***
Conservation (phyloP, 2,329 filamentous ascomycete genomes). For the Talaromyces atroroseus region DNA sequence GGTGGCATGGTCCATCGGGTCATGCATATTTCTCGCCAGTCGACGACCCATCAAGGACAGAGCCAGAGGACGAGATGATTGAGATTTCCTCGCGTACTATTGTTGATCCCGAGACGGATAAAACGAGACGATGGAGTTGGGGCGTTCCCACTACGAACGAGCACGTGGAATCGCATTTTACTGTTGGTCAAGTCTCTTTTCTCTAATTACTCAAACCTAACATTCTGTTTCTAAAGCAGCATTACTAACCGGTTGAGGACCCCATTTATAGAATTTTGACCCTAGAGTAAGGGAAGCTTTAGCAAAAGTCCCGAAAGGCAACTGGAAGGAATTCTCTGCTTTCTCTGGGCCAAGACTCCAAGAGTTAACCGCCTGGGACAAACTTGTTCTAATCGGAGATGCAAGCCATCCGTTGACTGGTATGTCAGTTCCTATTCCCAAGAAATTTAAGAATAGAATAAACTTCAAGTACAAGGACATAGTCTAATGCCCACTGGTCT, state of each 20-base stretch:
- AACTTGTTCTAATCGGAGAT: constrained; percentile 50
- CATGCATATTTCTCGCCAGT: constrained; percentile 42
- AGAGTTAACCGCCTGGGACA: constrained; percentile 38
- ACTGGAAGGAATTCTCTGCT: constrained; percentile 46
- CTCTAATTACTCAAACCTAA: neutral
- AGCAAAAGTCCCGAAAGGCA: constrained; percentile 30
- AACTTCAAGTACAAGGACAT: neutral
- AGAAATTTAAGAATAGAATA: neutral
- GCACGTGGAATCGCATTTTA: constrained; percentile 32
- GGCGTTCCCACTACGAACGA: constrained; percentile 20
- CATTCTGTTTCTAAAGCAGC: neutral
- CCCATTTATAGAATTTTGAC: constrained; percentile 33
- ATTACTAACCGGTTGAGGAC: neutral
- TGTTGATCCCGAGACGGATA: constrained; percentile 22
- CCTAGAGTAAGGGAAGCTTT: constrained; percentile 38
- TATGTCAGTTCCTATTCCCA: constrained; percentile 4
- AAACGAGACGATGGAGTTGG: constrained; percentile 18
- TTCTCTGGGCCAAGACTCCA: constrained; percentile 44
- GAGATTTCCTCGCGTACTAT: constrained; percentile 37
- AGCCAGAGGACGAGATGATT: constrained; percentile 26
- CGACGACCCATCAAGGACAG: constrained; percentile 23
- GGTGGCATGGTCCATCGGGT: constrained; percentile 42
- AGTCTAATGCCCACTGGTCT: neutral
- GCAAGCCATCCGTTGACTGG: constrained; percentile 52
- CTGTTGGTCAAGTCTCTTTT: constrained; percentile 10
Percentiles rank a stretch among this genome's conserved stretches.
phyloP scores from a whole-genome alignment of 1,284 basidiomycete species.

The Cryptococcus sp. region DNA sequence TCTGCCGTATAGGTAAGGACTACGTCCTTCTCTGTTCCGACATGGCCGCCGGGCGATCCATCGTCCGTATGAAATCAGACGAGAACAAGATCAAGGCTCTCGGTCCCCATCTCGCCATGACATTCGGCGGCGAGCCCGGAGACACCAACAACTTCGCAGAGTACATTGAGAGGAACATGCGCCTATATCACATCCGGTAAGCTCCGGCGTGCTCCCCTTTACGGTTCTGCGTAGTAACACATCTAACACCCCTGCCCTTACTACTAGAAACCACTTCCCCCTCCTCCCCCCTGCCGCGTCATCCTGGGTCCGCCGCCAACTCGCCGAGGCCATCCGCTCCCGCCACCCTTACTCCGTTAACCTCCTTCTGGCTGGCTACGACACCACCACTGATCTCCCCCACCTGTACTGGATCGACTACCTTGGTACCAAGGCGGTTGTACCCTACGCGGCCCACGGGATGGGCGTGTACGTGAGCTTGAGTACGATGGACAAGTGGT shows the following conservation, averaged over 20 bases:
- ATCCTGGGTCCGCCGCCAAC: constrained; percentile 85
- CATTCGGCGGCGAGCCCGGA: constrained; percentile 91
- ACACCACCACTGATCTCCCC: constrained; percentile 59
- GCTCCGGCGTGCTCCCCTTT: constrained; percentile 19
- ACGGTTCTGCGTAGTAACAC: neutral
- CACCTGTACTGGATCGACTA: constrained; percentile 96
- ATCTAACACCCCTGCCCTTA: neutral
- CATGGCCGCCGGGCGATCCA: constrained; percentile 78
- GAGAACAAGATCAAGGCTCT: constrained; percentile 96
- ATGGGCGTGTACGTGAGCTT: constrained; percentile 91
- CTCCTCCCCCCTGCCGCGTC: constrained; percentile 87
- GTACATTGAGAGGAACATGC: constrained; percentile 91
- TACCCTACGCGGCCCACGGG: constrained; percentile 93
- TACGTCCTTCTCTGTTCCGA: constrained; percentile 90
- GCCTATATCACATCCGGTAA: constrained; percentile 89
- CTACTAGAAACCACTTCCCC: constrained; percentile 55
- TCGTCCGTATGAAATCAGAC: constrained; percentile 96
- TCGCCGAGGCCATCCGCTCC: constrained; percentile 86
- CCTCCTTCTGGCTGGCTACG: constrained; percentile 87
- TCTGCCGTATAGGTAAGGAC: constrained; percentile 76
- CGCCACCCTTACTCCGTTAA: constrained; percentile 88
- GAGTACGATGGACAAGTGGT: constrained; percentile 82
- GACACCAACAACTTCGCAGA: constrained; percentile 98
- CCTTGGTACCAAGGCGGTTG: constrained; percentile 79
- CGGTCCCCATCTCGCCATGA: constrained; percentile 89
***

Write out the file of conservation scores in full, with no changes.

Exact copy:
Conservation (phyloP, 2,329 filamentous ascomycete genomes). For the Talaromyces atroroseus region DNA sequence GGTGGCATGGTCCATCGGGTCATGCATATTTCTCGCCAGTCGACGACCCATCAAGGACAGAGCCAGAGGACGAGATGATTGAGATTTCCTCGCGTACTATTGTTGATCCCGAGACGGATAAAACGAGACGATGGAGTTGGGGCGTTCCCACTACGAACGAGCACGTGGAATCGCATTTTACTGTTGGTCAAGTCTCTTTTCTCTAATTACTCAAACCTAACATTCTGTTTCTAAAGCAGCATTACTAACCGGTTGAGGACCCCATTTATAGAATTTTGACCCTAGAGTAAGGGAAGCTTTAGCAAAAGTCCCGAAAGGCAACTGGAAGGAATTCTCTGCTTTCTCTGGGCCAAGACTCCAAGAGTTAACCGCCTGGGACAAACTTGTTCTAATCGGAGATGCAAGCCATCCGTTGACTGGTATGTCAGTTCCTATTCCCAAGAAATTTAAGAATAGAATAAACTTCAAGTACAAGGACATAGTCTAATGCCCACTGGTCT, state of each 20-base stretch:
- AACTTGTTCTAATCGGAGAT: constrained; percentile 50
- CATGCATATTTCTCGCCAGT: constrained; percentile 42
- AGAGTTAACCGCCTGGGACA: constrained; percentile 38
- ACTGGAAGGAATTCTCTGCT: constrained; percentile 46
- CTCTAATTACTCAAACCTAA: neutral
- AGCAAAAGTCCCGAAAGGCA: constrained; percentile 30
- AACTTCAAGTACAAGGACAT: neutral
- AGAAATTTAAGAATAGAATA: neutral
- GCACGTGGAATCGCATTTTA: constrained; percentile 32
- GGCGTTCCCACTACGAACGA: constrained; percentile 20
- CATTCTGTTTCTAAAGCAGC: neutral
- CCCATTTATAGAATTTTGAC: constrained; percentile 33
- ATTACTAACCGGTTGAGGAC: neutral
- TGTTGATCCCGAGACGGATA: constrained; percentile 22
- CCTAGAGTAAGGGAAGCTTT: constrained; percentile 38
- TATGTCAGTTCCTATTCCCA: constrained; percentile 4
- AAACGAGACGATGGAGTTGG: constrained; percentile 18
- TTCTCTGGGCCAAGACTCCA: constrained; percentile 44
- GAGATTTCCTCGCGTACTAT: constrained; percentile 37
- AGCCAGAGGACGAGATGATT: constrained; percentile 26
- CGACGACCCATCAAGGACAG: constrained; percentile 23
- GGTGGCATGGTCCATCGGGT: constrained; percentile 42
- AGTCTAATGCCCACTGGTCT: neutral
- GCAAGCCATCCGTTGACTGG: constrained; percentile 52
- CTGTTGGTCAAGTCTCTTTT: constrained; percentile 10
Percentiles rank a stretch among this genome's conserved stretches.
phyloP scores from a whole-genome alignment of 1,284 basidiomycete species.

The Cryptococcus sp. region DNA sequence TCTGCCGTATAGGTAAGGACTACGTCCTTCTCTGTTCCGACATGGCCGCCGGGCGATCCATCGTCCGTATGAAATCAGACGAGAACAAGATCAAGGCTCTCGGTCCCCATCTCGCCATGACATTCGGCGGCGAGCCCGGAGACACCAACAACTTCGCAGAGTACATTGAGAGGAACATGCGCCTATATCACATCCGGTAAGCTCCGGCGTGCTCCCCTTTACGGTTCTGCGTAGTAACACATCTAACACCCCTGCCCTTACTACTAGAAACCACTTCCCCCTCCTCCCCCCTGCCGCGTCATCCTGGGTCCGCCGCCAACTCGCCGAGGCCATCCGCTCCCGCCACCCTTACTCCGTTAACCTCCTTCTGGCTGGCTACGACACCACCACTGATCTCCCCCACCTGTACTGGATCGACTACCTTGGTACCAAGGCGGTTGTACCCTACGCGGCCCACGGGATGGGCGTGTACGTGAGCTTGAGTACGATGGACAAGTGGT shows the following conservation, averaged over 20 bases:
- ATCCTGGGTCCGCCGCCAAC: constrained; percentile 85
- CATTCGGCGGCGAGCCCGGA: constrained; percentile 91
- ACACCACCACTGATCTCCCC: constrained; percentile 59
- GCTCCGGCGTGCTCCCCTTT: constrained; percentile 19
- ACGGTTCTGCGTAGTAACAC: neutral
- CACCTGTACTGGATCGACTA: constrained; percentile 96
- ATCTAACACCCCTGCCCTTA: neutral
- CATGGCCGCCGGGCGATCCA: constrained; percentile 78
- GAGAACAAGATCAAGGCTCT: constrained; percentile 96
- ATGGGCGTGTACGTGAGCTT: constrained; percentile 91
- CTCCTCCCCCCTGCCGCGTC: constrained; percentile 87
- GTACATTGAGAGGAACATGC: constrained; percentile 91
- TACCCTACGCGGCCCACGGG: constrained; percentile 93
- TACGTCCTTCTCTGTTCCGA: constrained; percentile 90
- GCCTATATCACATCCGGTAA: constrained; percentile 89
- CTACTAGAAACCACTTCCCC: constrained; percentile 55
- TCGTCCGTATGAAATCAGAC: constrained; percentile 96
- TCGCCGAGGCCATCCGCTCC: constrained; percentile 86
- CCTCCTTCTGGCTGGCTACG: constrained; percentile 87
- TCTGCCGTATAGGTAAGGAC: constrained; percentile 76
- CGCCACCCTTACTCCGTTAA: constrained; percentile 88
- GAGTACGATGGACAAGTGGT: constrained; percentile 82
- GACACCAACAACTTCGCAGA: constrained; percentile 98
- CCTTGGTACCAAGGCGGTTG: constrained; percentile 79
- CGGTCCCCATCTCGCCATGA: constrained; percentile 89